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Yu-Cherng Chang, Florence Cabot, Siobhan Williams, Giovanni Gregori, Marco Ruggeri, Arthur Ho, Sonia H Yoo, Jean-Marie A Parel, Fabrice Manns; Quantification of Synchronized Lens and Pupil Dynamics During Accommodation. Invest. Ophthalmol. Vis. Sci. 2018;59(9):1949.
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© ARVO (1962-2015); The Authors (2016-present)
Presbyopia is driven by a loss of lens responsiveness, but the effect of lens changes may be diminished by adaptive changes such as increased "pseudoaccommodation" through changes in pupil size. We explore the role of the pupil by quantifying lens and pupil behavior during accommodation in individuals from a young to pre-presbyopic population.
The left eyes from 9 subjects were imaged during responses to step accommodation stimuli using a custom-built extended depth OCT system (Ruggeri et al, Biomed Opt Express 3:1506-1520; 2012) (12,500 A-lines/s, 8 µm axial resolution, 13.5 mm imaging depth). 7 subjects (22-39 y/o) were imaged at stimuli of 2 and 4D and 2 (45 and 46 y/o) at 2D only. Cross-sectional images were acquired at 400 A-lines/frame and 13 frames/s producing dynamic datasets of the accommodative response of the anterior segment from anterior cornea to posterior lens. Lens thickness (LT) and pupil diameter (PD) were determined for each frame through automatic segmentation (Figure 1). Changes in LT and PD were determined as the difference between the average LT and PD for the last and first 10 images, normalized by stimulus, and then averaged across stimulus levels. To quantify the relation between the time course of LT and PD change in an individual, the time-points at which PD and LT reached their steady state values, defined as the values of PD and LT averaged over the last 10 images, respectively, were calculated, and the difference in time between the two time-points (Δt) was determined.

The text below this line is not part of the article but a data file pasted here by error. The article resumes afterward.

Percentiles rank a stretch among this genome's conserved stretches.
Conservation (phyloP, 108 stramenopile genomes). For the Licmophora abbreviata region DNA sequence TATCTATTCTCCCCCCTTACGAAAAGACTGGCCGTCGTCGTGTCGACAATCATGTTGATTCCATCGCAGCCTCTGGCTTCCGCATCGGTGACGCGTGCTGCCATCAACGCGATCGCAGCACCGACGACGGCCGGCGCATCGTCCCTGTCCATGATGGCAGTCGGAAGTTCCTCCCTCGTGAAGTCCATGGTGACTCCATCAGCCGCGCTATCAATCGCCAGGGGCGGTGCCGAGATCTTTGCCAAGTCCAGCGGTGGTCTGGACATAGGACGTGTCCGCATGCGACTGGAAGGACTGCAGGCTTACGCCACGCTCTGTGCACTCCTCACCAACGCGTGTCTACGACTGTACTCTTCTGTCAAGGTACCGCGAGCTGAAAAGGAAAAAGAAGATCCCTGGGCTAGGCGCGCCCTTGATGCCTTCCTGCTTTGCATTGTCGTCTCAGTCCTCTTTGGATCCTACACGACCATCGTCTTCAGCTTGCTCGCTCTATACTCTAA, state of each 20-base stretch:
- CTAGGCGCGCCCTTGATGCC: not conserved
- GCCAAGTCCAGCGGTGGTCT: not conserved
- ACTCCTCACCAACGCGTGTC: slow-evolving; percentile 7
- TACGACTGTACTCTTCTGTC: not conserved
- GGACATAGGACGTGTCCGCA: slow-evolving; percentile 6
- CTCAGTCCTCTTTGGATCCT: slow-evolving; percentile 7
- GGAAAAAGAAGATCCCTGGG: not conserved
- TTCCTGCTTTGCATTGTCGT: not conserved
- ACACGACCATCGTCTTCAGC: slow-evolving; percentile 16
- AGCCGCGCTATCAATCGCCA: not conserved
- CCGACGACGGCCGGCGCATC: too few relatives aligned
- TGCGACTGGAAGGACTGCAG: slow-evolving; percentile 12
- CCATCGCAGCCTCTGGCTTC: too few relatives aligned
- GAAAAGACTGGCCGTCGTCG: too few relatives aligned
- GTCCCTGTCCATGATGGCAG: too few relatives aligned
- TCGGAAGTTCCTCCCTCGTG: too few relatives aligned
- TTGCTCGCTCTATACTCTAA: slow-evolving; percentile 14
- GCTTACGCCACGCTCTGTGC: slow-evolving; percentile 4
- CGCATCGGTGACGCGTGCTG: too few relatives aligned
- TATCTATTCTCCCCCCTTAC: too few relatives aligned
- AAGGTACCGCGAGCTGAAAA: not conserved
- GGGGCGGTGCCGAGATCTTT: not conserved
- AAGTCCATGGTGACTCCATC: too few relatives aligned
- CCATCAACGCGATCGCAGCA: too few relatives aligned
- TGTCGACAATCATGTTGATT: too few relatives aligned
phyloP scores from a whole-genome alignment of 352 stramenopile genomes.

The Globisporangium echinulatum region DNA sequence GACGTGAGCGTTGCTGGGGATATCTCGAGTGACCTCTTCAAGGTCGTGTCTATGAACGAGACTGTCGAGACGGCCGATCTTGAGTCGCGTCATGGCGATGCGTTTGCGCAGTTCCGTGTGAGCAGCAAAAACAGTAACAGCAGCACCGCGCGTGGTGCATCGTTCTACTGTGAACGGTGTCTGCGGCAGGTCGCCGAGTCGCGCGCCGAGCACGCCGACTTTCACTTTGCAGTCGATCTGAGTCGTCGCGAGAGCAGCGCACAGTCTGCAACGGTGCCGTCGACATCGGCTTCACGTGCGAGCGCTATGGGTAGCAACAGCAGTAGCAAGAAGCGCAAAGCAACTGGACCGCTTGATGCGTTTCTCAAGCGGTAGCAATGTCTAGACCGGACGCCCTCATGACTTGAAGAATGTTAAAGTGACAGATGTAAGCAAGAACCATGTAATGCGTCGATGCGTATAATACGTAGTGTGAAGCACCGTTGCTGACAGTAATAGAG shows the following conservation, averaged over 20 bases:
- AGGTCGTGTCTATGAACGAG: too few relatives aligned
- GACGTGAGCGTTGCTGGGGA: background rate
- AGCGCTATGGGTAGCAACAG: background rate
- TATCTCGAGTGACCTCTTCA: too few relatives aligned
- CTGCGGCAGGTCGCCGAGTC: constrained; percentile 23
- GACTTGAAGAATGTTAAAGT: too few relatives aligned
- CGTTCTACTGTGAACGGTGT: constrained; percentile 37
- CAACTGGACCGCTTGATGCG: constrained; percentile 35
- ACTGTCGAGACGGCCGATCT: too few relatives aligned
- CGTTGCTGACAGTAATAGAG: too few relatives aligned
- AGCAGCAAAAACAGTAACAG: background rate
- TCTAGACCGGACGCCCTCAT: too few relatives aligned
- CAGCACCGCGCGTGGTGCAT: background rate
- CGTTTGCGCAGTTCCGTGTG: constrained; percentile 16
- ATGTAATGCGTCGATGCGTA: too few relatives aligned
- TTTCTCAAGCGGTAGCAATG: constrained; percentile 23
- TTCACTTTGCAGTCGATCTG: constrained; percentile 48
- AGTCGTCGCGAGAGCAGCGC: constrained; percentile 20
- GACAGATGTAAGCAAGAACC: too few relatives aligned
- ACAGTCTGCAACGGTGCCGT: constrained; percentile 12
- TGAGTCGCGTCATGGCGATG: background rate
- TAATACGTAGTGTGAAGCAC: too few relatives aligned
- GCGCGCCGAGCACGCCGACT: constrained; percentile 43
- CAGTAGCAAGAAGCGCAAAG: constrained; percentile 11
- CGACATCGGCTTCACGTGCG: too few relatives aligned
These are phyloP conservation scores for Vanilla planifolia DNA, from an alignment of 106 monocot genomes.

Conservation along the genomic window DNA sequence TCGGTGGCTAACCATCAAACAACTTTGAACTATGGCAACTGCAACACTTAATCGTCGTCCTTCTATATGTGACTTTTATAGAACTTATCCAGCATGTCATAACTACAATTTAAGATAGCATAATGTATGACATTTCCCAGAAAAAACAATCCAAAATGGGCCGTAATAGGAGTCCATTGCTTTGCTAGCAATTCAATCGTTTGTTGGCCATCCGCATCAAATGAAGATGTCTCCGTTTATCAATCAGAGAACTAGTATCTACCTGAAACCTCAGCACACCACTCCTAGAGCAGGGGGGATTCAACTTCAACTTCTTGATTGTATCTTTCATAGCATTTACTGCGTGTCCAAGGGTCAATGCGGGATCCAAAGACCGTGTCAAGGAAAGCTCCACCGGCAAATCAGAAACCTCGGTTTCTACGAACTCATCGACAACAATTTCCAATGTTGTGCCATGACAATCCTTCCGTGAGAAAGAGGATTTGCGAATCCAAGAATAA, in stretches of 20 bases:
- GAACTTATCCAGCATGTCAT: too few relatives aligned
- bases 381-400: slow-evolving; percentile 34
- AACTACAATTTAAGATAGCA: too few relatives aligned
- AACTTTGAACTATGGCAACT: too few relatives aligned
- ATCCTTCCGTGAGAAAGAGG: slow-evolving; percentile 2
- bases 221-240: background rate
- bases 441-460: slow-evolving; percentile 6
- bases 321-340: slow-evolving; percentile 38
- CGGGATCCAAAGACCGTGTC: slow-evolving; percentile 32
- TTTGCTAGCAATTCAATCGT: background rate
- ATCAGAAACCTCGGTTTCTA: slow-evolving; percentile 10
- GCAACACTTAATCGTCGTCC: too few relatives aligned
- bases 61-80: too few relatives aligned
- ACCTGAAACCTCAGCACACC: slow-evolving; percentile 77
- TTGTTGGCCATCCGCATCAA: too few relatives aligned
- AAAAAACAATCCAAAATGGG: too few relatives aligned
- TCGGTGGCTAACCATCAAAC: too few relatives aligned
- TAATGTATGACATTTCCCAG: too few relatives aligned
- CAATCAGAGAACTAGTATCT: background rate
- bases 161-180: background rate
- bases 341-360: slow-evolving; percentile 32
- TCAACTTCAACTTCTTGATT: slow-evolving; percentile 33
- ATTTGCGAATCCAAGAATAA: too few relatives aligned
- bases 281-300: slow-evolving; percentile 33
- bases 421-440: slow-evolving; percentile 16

As shown in Figure 2, LT change during accommodation did not differ significantly with age (p = 0.32) with a mean LT change/D of 0.055 mm/D, whereas the magnitude of PD change during accommodation increased with age (p = 0.01; PD change/D = -0.018 mm * Age + 0.220 mm). Δt appeared to increase with age in 2D trials, but the relationship did not reach significance (p = 0.10).
The age-related increase in PD change manifested in a longer response of the pupil relative to the lens with increasing age, suggesting the pupil may be involved in compensating for the loss of lens accommodation with age.
This is an abstract that was submitted for the 2018 ARVO Annual Meeting, held in Honolulu, Hawaii, April 29 - May 3, 2018.
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